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Recent years have seen many significant cases decided across the common law world in which courts have directly grappled with important and difficult issues concerning proprietary remedies (such as the constructive trust, rescission and liens) awarded in response to common law and equitable wrongdoing, and to events of unjust enrichment.
The decisions have often been made virtually contemporaneously, in jurisdictions sharing common legal traditions, and yet have taken significantly divergent positions on core issues of principle.
In that context, this collection represents the timely culmination of a four-year Australian Research Council Discovery project led by the editors to identify and explore the principles that guide the award of proprietary relief.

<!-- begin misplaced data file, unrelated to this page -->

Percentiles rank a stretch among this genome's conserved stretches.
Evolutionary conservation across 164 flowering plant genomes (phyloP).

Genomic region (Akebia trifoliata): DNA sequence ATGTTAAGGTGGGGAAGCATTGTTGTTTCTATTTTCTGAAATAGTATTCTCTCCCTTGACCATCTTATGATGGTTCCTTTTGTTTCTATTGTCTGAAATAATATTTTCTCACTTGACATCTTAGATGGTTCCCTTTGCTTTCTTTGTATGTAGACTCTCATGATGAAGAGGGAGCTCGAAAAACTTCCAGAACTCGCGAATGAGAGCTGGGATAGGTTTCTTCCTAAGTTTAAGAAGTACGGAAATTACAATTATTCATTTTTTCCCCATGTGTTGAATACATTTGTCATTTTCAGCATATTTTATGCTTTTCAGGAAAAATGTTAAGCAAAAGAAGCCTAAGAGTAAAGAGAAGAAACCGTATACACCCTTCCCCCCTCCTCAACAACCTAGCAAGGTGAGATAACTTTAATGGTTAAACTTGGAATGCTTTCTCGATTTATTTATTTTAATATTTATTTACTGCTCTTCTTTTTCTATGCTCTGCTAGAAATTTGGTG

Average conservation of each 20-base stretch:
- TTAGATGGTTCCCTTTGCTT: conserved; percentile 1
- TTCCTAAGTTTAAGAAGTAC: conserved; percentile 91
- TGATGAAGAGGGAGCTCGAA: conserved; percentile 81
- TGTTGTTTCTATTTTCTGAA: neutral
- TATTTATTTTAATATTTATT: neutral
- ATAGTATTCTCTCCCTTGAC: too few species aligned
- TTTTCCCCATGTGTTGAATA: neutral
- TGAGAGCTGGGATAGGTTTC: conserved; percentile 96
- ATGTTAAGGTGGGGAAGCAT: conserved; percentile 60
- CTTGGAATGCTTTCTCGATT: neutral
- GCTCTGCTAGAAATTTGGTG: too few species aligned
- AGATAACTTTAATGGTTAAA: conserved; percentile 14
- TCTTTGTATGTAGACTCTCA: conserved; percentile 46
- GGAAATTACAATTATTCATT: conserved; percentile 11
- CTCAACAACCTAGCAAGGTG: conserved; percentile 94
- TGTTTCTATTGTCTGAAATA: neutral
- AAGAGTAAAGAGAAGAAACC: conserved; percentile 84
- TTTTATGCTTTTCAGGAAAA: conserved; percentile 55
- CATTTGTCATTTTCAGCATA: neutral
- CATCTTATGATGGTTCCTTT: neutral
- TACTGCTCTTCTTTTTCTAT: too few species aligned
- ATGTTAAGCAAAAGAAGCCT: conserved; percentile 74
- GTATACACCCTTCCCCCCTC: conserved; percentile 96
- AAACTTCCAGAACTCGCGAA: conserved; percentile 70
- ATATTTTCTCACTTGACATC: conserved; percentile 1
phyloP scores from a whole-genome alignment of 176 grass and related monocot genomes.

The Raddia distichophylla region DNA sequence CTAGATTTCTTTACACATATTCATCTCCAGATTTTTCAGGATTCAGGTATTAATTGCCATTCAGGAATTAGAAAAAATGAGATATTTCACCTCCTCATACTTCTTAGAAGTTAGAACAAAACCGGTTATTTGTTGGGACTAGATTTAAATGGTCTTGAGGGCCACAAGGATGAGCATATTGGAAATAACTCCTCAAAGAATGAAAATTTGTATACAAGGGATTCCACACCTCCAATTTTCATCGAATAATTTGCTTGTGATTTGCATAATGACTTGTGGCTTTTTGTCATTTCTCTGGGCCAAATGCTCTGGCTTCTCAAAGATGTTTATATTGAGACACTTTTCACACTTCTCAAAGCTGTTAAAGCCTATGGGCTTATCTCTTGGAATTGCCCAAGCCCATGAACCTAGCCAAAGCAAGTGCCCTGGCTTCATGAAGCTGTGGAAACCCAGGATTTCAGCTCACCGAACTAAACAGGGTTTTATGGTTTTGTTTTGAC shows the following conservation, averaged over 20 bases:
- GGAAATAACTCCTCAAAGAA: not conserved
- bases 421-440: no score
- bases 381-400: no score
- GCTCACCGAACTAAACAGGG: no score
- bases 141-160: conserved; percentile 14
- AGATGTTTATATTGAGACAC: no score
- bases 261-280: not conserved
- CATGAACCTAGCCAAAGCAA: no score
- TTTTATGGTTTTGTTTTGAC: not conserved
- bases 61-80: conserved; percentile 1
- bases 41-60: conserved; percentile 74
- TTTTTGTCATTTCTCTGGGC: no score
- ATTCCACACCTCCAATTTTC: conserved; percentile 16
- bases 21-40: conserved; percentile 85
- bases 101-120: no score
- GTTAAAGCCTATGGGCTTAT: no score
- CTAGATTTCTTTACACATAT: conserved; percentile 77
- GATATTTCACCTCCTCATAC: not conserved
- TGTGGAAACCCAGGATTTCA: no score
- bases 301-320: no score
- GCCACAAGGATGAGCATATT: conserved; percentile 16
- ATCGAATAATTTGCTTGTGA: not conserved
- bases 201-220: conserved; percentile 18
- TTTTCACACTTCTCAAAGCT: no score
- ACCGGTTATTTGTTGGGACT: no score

It contains strongly comparative essays by leading Australian judges and scholars that address underlying questions of legal taxonomy and the rationales for proprietary relief, as well as examine the award of proprietary relief in particular categories of cases including claims of breach of fiduciary duty, theft, fraud, accessorial breaches, estoppel and unjust enrichment.
The collection also contains a succinct synopsis of the editors’ research conclusions arising from the project as a whole, which seeks to provide a coherent model to guide and inform scholarly and judicial reflection on the developing law of proprietary relief both in Australia and internationally.
This work will be of profound interest for all practitioners, barristers, judges and scholars working in this complex and often seemingly incoherent field, and provides an innovative and accessible approach to the area for all students of the law.